Intro to OER: A Wider Spectrum

I’ve done a number of introduction to OER conversations over the last few years. I did another recently. Here is my revised attempt at getting at a very broad overview and maybe going a bit farther afield than is typically the case. This particular presentation emphasized OER as addition and that you could use all sorts of pieces as augmentation rather than replacement.

The intro was focused on a quick overview of broad concepts and getting some terms for future independent google work. I try to emphasize that with the people in attendance. We aren’t diving down every rabbit hole offered here but we are tossing out some key words and concepts that you might wish to pursue later. Despite the fact that creative commons and MOOCs feel old and played out to me they remain new terms to a number of the faculty attending.

While it muddies the waters a bit, I do emphasize that VCU has a chunk of free-to-our-students resources that faculty should be aware of.


With that intro out of the way, I try to work from the typical conception of OER towards what I feel like are less considered elements. That leads to starting with courses/textbooks. They’re high structure and made with educational intent. I hit a few common places for this content and stress the fact that there are many, many specialized areas for different disciplines. QUBES (math and biology educators who share resources and methods for preparing students to tackle real, complex, biological problems) is one I’ve recently been introduced to after one of our faculty members published some work there that we assisted with. One element

We also take a quick aside to talk a bit about syllabi and open pedagogy. This also gives us a chance to point out some useful Google Advanced Search options.

Then comes individual media elements. Here we point to some random places where certain types of media are more easily found. I remind people that iTunes U exists even if Apple has pretty much hidden it. I also try to push the expectation around interactive media a bit. I want faculty to have high expectations here and hope to have them dreaming of amazing things.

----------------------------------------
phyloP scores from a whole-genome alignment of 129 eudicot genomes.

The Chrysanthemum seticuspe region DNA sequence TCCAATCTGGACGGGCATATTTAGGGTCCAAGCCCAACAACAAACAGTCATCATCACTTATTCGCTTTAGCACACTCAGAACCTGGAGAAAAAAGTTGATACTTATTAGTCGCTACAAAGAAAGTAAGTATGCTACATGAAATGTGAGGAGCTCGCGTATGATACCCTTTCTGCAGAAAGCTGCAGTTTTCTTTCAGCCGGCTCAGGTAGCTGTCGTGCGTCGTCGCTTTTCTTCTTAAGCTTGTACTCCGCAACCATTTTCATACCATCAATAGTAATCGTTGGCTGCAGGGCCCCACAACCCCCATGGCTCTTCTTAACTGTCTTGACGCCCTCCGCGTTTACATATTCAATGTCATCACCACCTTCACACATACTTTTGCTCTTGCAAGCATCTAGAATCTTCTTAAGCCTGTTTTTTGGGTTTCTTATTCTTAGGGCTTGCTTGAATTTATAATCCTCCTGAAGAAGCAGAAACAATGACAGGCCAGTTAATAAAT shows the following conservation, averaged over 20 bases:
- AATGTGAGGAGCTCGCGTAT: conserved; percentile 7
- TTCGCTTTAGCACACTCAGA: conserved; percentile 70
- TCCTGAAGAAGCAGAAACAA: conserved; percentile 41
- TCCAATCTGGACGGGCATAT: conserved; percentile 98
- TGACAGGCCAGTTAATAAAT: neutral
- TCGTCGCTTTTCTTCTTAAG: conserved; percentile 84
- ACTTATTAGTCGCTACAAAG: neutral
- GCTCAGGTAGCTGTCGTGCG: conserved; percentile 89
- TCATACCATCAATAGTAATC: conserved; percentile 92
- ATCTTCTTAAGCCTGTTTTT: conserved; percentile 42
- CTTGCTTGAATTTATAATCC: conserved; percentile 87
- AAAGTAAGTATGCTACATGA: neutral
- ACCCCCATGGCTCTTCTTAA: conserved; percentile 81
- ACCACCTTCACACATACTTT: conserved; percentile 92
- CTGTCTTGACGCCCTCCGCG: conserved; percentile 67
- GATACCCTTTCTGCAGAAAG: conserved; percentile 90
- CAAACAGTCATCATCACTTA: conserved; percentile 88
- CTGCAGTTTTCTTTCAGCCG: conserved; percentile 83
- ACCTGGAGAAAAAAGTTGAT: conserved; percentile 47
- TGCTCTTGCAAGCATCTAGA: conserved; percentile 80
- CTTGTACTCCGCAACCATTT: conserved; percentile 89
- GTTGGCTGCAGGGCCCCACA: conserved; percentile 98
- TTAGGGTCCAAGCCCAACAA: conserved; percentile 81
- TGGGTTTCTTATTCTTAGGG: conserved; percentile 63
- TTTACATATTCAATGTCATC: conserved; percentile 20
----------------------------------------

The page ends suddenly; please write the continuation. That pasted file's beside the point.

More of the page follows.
Less Standard

I drift a bit farther afield here and start to look at tools for faculty to create OER content. Knight Lab’s tools are a favorite entry point for me but I’m also trying to show the far end of the spectrum with Jupyter notebooks.

I’m also still pitching primary source material as a key OER element. That’s for use as material for students to process and as ways to illustrate or expand concepts. Raw media is useful. That kind of stuff includes data – found or created by the students. There are so many options here. I also continue to stress the usefulness of having student make real content for real audiences.

I close with social bookmarking. I still think it is 100 times better than browser bookmarks but am more reasonable in my expectations of conversion after trying to convince people to do this for so many years.

Nothing revolutionary here but maybe some bits and pieces that are of use to someone below.

Getting Your Feet Wet with OER


  1. Who are you? What do you teach?

OER defined

  1. Why OER?
  2. 5 Rs
  3. Licenses
    1. Public Domain
    2. Creative commons
  4. Open pedagogy
  5. MOOCs
    1. Ed X
    2. Coursera


  1. Freely accessible to VCU students
    1. Library resources

Practical Considerations

  1. Can students get to it for free?
  2. Can I make a copy? (technical and license considerations)
  3. Can I edit it? (technical and license considerations)


The Larger OER Landscape

  1. Big Picture
    1. Courses/Textbooks
      1. OER Commons
      2. Lumen Search
      3. Open Textbook Library
      4. Open Stax Biology
        1. Open Stax books can also be imported into Pressbooks for editing
      5. Libre Texts
      6. MIT Open Courseware
      7. Open Music Theory
    2. Syllabi
      2. via Google advanced search
  2. Pieces of Media
    1. Repositories
      1. Merlot


    1. Videos/Audio
      1. YouTube Education
      2. Khan Academy
      3. The Open University
      4. Backstory
    2. Interactives and simulations
      1. PHET Simulations
      2. Music Theory
      3. Relativistic Spacetime
    3. Tools
      1. Pressbooks – ALT Lab runs its own installation of this software here
      2. – Make any website or PDF into a discussion forum
      3. H5P – embeddable multimedia items that include video annotation
      4. Knight Lab Tools – interactive timelines, maps, and other multimedia types
      5. Voyant – textual analysis options
      6. Jupyter Notebook
    4. Primary source material/Raw material
      1. Library of Congress Digital Collections
      2. Flickr Commons
      3. Wikimedia Commons
    5. Data
      1. Google’s Data Set Search
      3. Richmond Open Data Portal
  1. Student Work as OER
    1. Wikipedia Education
    2. Transcription
      1. Virginia Memory Transcribe
      2. Folgerpedia Transcribeathon
      3. Smithsonian Transcription Projects
      4. Judah Will Project
    3. Data gathering
      1. Rebel Cities
      2. Text Set Project
      3. Field Botany


A Selection of OER Created by VCU Faculty


Keeping It Organized

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  1. […] Tom Woodward from VCU wrote a bit about this recently, and I am leaning towards his approach of having two different ways to get instructors introduced to OpenEd. The Standard Approach (from licenses to Open Pedagogy) and The Less Standard Approach (diving right into tools and activities). Thinking about it now, my slide deck and SPLOT are close to this approach, but following Tom’s layout might make them even better. […]

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